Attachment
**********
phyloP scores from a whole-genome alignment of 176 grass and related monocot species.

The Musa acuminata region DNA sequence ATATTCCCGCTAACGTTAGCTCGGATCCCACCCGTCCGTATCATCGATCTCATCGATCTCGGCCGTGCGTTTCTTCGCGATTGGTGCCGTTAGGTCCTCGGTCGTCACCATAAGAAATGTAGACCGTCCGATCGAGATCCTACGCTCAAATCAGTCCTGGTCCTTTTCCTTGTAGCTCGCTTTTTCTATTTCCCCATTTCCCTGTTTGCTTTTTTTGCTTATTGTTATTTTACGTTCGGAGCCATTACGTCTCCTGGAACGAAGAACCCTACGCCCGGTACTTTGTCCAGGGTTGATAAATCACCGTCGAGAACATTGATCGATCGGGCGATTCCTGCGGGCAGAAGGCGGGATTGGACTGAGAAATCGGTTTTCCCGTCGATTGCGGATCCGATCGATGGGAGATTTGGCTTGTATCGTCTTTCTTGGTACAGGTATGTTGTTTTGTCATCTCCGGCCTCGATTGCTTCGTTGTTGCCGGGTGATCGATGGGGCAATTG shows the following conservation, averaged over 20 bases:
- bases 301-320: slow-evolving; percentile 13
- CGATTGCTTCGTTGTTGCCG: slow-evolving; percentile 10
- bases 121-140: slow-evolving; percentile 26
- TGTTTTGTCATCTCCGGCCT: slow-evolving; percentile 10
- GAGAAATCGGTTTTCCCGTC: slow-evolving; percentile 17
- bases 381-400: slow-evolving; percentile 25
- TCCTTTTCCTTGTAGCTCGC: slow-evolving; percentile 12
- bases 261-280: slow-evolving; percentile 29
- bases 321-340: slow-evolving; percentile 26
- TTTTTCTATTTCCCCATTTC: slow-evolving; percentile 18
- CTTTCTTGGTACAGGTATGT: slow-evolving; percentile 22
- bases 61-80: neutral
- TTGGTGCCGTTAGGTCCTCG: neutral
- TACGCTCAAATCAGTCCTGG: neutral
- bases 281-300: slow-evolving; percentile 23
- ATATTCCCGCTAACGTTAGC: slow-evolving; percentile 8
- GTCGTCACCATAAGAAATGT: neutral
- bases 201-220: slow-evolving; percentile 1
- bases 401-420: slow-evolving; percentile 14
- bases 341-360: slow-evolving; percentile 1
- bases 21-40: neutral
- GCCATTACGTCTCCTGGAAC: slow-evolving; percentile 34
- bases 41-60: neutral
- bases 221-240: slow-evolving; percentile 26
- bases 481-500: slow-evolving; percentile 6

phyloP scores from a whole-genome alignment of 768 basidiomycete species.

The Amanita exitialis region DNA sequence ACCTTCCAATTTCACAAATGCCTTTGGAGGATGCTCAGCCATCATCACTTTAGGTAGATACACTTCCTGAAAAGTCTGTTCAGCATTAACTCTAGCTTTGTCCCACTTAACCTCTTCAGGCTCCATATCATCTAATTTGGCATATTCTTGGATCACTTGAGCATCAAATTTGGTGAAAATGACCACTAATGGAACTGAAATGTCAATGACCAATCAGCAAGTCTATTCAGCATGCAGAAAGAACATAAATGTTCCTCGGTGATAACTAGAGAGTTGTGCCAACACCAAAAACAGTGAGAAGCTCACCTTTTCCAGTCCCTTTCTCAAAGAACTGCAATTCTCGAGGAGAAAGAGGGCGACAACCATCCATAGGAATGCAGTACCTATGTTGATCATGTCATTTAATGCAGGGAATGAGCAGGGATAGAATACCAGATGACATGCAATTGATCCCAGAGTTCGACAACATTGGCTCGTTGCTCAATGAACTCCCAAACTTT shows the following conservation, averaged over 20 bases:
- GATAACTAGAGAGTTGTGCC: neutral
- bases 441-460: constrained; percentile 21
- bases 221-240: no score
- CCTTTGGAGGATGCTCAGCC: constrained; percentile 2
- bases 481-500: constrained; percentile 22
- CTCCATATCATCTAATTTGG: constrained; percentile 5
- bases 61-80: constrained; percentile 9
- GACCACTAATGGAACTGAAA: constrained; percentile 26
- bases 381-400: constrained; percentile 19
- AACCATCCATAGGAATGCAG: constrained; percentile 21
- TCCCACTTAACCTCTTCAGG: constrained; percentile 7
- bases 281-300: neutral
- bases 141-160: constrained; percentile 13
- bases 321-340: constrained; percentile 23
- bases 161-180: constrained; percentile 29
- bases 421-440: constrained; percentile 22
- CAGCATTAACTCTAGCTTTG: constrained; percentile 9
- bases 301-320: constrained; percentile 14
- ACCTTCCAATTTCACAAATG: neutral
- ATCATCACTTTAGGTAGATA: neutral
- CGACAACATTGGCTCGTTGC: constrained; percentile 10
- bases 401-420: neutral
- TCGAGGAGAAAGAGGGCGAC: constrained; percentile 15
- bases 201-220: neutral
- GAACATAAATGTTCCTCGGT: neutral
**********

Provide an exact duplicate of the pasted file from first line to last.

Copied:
phyloP scores from a whole-genome alignment of 176 grass and related monocot species.

The Musa acuminata region DNA sequence ATATTCCCGCTAACGTTAGCTCGGATCCCACCCGTCCGTATCATCGATCTCATCGATCTCGGCCGTGCGTTTCTTCGCGATTGGTGCCGTTAGGTCCTCGGTCGTCACCATAAGAAATGTAGACCGTCCGATCGAGATCCTACGCTCAAATCAGTCCTGGTCCTTTTCCTTGTAGCTCGCTTTTTCTATTTCCCCATTTCCCTGTTTGCTTTTTTTGCTTATTGTTATTTTACGTTCGGAGCCATTACGTCTCCTGGAACGAAGAACCCTACGCCCGGTACTTTGTCCAGGGTTGATAAATCACCGTCGAGAACATTGATCGATCGGGCGATTCCTGCGGGCAGAAGGCGGGATTGGACTGAGAAATCGGTTTTCCCGTCGATTGCGGATCCGATCGATGGGAGATTTGGCTTGTATCGTCTTTCTTGGTACAGGTATGTTGTTTTGTCATCTCCGGCCTCGATTGCTTCGTTGTTGCCGGGTGATCGATGGGGCAATTG shows the following conservation, averaged over 20 bases:
- bases 301-320: slow-evolving; percentile 13
- CGATTGCTTCGTTGTTGCCG: slow-evolving; percentile 10
- bases 121-140: slow-evolving; percentile 26
- TGTTTTGTCATCTCCGGCCT: slow-evolving; percentile 10
- GAGAAATCGGTTTTCCCGTC: slow-evolving; percentile 17
- bases 381-400: slow-evolving; percentile 25
- TCCTTTTCCTTGTAGCTCGC: slow-evolving; percentile 12
- bases 261-280: slow-evolving; percentile 29
- bases 321-340: slow-evolving; percentile 26
- TTTTTCTATTTCCCCATTTC: slow-evolving; percentile 18
- CTTTCTTGGTACAGGTATGT: slow-evolving; percentile 22
- bases 61-80: neutral
- TTGGTGCCGTTAGGTCCTCG: neutral
- TACGCTCAAATCAGTCCTGG: neutral
- bases 281-300: slow-evolving; percentile 23
- ATATTCCCGCTAACGTTAGC: slow-evolving; percentile 8
- GTCGTCACCATAAGAAATGT: neutral
- bases 201-220: slow-evolving; percentile 1
- bases 401-420: slow-evolving; percentile 14
- bases 341-360: slow-evolving; percentile 1
- bases 21-40: neutral
- GCCATTACGTCTCCTGGAAC: slow-evolving; percentile 34
- bases 41-60: neutral
- bases 221-240: slow-evolving; percentile 26
- bases 481-500: slow-evolving; percentile 6

phyloP scores from a whole-genome alignment of 768 basidiomycete species.

The Amanita exitialis region DNA sequence ACCTTCCAATTTCACAAATGCCTTTGGAGGATGCTCAGCCATCATCACTTTAGGTAGATACACTTCCTGAAAAGTCTGTTCAGCATTAACTCTAGCTTTGTCCCACTTAACCTCTTCAGGCTCCATATCATCTAATTTGGCATATTCTTGGATCACTTGAGCATCAAATTTGGTGAAAATGACCACTAATGGAACTGAAATGTCAATGACCAATCAGCAAGTCTATTCAGCATGCAGAAAGAACATAAATGTTCCTCGGTGATAACTAGAGAGTTGTGCCAACACCAAAAACAGTGAGAAGCTCACCTTTTCCAGTCCCTTTCTCAAAGAACTGCAATTCTCGAGGAGAAAGAGGGCGACAACCATCCATAGGAATGCAGTACCTATGTTGATCATGTCATTTAATGCAGGGAATGAGCAGGGATAGAATACCAGATGACATGCAATTGATCCCAGAGTTCGACAACATTGGCTCGTTGCTCAATGAACTCCCAAACTTT shows the following conservation, averaged over 20 bases:
- GATAACTAGAGAGTTGTGCC: neutral
- bases 441-460: constrained; percentile 21
- bases 221-240: no score
- CCTTTGGAGGATGCTCAGCC: constrained; percentile 2
- bases 481-500: constrained; percentile 22
- CTCCATATCATCTAATTTGG: constrained; percentile 5
- bases 61-80: constrained; percentile 9
- GACCACTAATGGAACTGAAA: constrained; percentile 26
- bases 381-400: constrained; percentile 19
- AACCATCCATAGGAATGCAG: constrained; percentile 21
- TCCCACTTAACCTCTTCAGG: constrained; percentile 7
- bases 281-300: neutral
- bases 141-160: constrained; percentile 13
- bases 321-340: constrained; percentile 23
- bases 161-180: constrained; percentile 29
- bases 421-440: constrained; percentile 22
- CAGCATTAACTCTAGCTTTG: constrained; percentile 9
- bases 301-320: constrained; percentile 14
- ACCTTCCAATTTCACAAATG: neutral
- ATCATCACTTTAGGTAGATA: neutral
- CGACAACATTGGCTCGTTGC: constrained; percentile 10
- bases 401-420: neutral
- TCGAGGAGAAAGAGGGCGAC: constrained; percentile 15
- bases 201-220: neutral
- GAACATAAATGTTCCTCGGT: neutral